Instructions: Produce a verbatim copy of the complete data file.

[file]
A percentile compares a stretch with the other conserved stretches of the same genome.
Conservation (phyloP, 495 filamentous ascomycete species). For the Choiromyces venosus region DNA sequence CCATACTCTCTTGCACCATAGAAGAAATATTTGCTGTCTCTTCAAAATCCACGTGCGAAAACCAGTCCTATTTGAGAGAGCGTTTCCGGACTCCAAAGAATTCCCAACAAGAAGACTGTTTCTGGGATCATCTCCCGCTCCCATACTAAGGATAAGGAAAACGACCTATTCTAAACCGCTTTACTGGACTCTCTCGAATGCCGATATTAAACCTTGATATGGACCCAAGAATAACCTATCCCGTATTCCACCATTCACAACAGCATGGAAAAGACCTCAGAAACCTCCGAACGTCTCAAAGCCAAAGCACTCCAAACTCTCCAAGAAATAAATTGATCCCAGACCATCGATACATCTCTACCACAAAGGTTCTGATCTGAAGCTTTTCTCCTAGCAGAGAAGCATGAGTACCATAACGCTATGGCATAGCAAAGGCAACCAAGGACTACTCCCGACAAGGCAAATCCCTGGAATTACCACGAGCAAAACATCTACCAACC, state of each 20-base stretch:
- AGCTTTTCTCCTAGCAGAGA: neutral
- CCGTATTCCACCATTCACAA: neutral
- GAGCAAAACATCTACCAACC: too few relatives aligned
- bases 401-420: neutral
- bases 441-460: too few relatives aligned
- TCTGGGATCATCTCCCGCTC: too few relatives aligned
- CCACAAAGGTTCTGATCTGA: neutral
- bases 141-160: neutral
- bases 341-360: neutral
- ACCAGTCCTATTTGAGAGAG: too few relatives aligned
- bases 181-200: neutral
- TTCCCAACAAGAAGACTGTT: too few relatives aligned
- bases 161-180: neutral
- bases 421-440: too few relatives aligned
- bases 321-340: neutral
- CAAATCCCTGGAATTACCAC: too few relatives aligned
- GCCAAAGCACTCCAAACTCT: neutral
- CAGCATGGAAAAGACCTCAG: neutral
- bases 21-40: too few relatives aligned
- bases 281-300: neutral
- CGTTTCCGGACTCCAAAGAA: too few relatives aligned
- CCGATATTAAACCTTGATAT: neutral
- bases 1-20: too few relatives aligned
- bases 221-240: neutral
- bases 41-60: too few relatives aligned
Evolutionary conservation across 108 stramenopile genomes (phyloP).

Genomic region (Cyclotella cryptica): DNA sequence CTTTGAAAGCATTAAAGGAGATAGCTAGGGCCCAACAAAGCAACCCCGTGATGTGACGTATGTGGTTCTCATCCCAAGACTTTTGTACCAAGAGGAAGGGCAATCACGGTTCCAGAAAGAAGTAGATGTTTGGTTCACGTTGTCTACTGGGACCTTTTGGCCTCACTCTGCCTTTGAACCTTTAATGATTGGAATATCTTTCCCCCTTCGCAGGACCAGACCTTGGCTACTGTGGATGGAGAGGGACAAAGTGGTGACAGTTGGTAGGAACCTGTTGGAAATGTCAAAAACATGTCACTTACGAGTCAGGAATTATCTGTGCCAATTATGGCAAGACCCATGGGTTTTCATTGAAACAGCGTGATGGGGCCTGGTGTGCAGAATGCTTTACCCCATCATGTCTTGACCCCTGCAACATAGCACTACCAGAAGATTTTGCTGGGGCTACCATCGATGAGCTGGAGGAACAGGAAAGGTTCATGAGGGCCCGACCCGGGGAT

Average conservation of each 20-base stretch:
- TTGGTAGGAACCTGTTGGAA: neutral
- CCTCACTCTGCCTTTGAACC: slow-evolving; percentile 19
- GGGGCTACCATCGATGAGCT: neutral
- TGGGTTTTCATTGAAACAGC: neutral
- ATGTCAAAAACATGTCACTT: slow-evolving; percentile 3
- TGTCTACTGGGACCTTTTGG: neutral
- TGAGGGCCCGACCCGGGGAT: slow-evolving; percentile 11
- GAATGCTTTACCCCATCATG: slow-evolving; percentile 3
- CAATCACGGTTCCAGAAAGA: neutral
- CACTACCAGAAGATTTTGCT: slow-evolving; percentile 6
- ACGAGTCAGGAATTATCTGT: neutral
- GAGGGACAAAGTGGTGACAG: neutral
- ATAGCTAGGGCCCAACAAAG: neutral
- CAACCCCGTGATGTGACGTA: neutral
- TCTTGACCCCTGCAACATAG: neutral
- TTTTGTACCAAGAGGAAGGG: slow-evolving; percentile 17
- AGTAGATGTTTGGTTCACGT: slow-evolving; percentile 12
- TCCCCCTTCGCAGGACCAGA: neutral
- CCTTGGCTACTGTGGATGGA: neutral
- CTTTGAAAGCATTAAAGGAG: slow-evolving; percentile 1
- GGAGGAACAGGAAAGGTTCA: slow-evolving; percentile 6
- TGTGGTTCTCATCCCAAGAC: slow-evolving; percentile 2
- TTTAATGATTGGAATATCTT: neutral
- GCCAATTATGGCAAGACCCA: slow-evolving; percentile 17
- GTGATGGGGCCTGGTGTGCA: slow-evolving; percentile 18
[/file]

A percentile compares a stretch with the other conserved stretches of the same genome.
Conservation (phyloP, 495 filamentous ascomycete species). For the Choiromyces venosus region DNA sequence CCATACTCTCTTGCACCATAGAAGAAATATTTGCTGTCTCTTCAAAATCCACGTGCGAAAACCAGTCCTATTTGAGAGAGCGTTTCCGGACTCCAAAGAATTCCCAACAAGAAGACTGTTTCTGGGATCATCTCCCGCTCCCATACTAAGGATAAGGAAAACGACCTATTCTAAACCGCTTTACTGGACTCTCTCGAATGCCGATATTAAACCTTGATATGGACCCAAGAATAACCTATCCCGTATTCCACCATTCACAACAGCATGGAAAAGACCTCAGAAACCTCCGAACGTCTCAAAGCCAAAGCACTCCAAACTCTCCAAGAAATAAATTGATCCCAGACCATCGATACATCTCTACCACAAAGGTTCTGATCTGAAGCTTTTCTCCTAGCAGAGAAGCATGAGTACCATAACGCTATGGCATAGCAAAGGCAACCAAGGACTACTCCCGACAAGGCAAATCCCTGGAATTACCACGAGCAAAACATCTACCAACC, state of each 20-base stretch:
- AGCTTTTCTCCTAGCAGAGA: neutral
- CCGTATTCCACCATTCACAA: neutral
- GAGCAAAACATCTACCAACC: too few relatives aligned
- bases 401-420: neutral
- bases 441-460: too few relatives aligned
- TCTGGGATCATCTCCCGCTC: too few relatives aligned
- CCACAAAGGTTCTGATCTGA: neutral
- bases 141-160: neutral
- bases 341-360: neutral
- ACCAGTCCTATTTGAGAGAG: too few relatives aligned
- bases 181-200: neutral
- TTCCCAACAAGAAGACTGTT: too few relatives aligned
- bases 161-180: neutral
- bases 421-440: too few relatives aligned
- bases 321-340: neutral
- CAAATCCCTGGAATTACCAC: too few relatives aligned
- GCCAAAGCACTCCAAACTCT: neutral
- CAGCATGGAAAAGACCTCAG: neutral
- bases 21-40: too few relatives aligned
- bases 281-300: neutral
- CGTTTCCGGACTCCAAAGAA: too few relatives aligned
- CCGATATTAAACCTTGATAT: neutral
- bases 1-20: too few relatives aligned
- bases 221-240: neutral
- bases 41-60: too few relatives aligned
Evolutionary conservation across 108 stramenopile genomes (phyloP).

Genomic region (Cyclotella cryptica): DNA sequence CTTTGAAAGCATTAAAGGAGATAGCTAGGGCCCAACAAAGCAACCCCGTGATGTGACGTATGTGGTTCTCATCCCAAGACTTTTGTACCAAGAGGAAGGGCAATCACGGTTCCAGAAAGAAGTAGATGTTTGGTTCACGTTGTCTACTGGGACCTTTTGGCCTCACTCTGCCTTTGAACCTTTAATGATTGGAATATCTTTCCCCCTTCGCAGGACCAGACCTTGGCTACTGTGGATGGAGAGGGACAAAGTGGTGACAGTTGGTAGGAACCTGTTGGAAATGTCAAAAACATGTCACTTACGAGTCAGGAATTATCTGTGCCAATTATGGCAAGACCCATGGGTTTTCATTGAAACAGCGTGATGGGGCCTGGTGTGCAGAATGCTTTACCCCATCATGTCTTGACCCCTGCAACATAGCACTACCAGAAGATTTTGCTGGGGCTACCATCGATGAGCTGGAGGAACAGGAAAGGTTCATGAGGGCCCGACCCGGGGAT

Average conservation of each 20-base stretch:
- TTGGTAGGAACCTGTTGGAA: neutral
- CCTCACTCTGCCTTTGAACC: slow-evolving; percentile 19
- GGGGCTACCATCGATGAGCT: neutral
- TGGGTTTTCATTGAAACAGC: neutral
- ATGTCAAAAACATGTCACTT: slow-evolving; percentile 3
- TGTCTACTGGGACCTTTTGG: neutral
- TGAGGGCCCGACCCGGGGAT: slow-evolving; percentile 11
- GAATGCTTTACCCCATCATG: slow-evolving; percentile 3
- CAATCACGGTTCCAGAAAGA: neutral
- CACTACCAGAAGATTTTGCT: slow-evolving; percentile 6
- ACGAGTCAGGAATTATCTGT: neutral
- GAGGGACAAAGTGGTGACAG: neutral
- ATAGCTAGGGCCCAACAAAG: neutral
- CAACCCCGTGATGTGACGTA: neutral
- TCTTGACCCCTGCAACATAG: neutral
- TTTTGTACCAAGAGGAAGGG: slow-evolving; percentile 17
- AGTAGATGTTTGGTTCACGT: slow-evolving; percentile 12
- TCCCCCTTCGCAGGACCAGA: neutral
- CCTTGGCTACTGTGGATGGA: neutral
- CTTTGAAAGCATTAAAGGAG: slow-evolving; percentile 1
- GGAGGAACAGGAAAGGTTCA: slow-evolving; percentile 6
- TGTGGTTCTCATCCCAAGAC: slow-evolving; percentile 2
- TTTAATGATTGGAATATCTT: neutral
- GCCAATTATGGCAAGACCCA: slow-evolving; percentile 17
- GTGATGGGGCCTGGTGTGCA: slow-evolving; percentile 18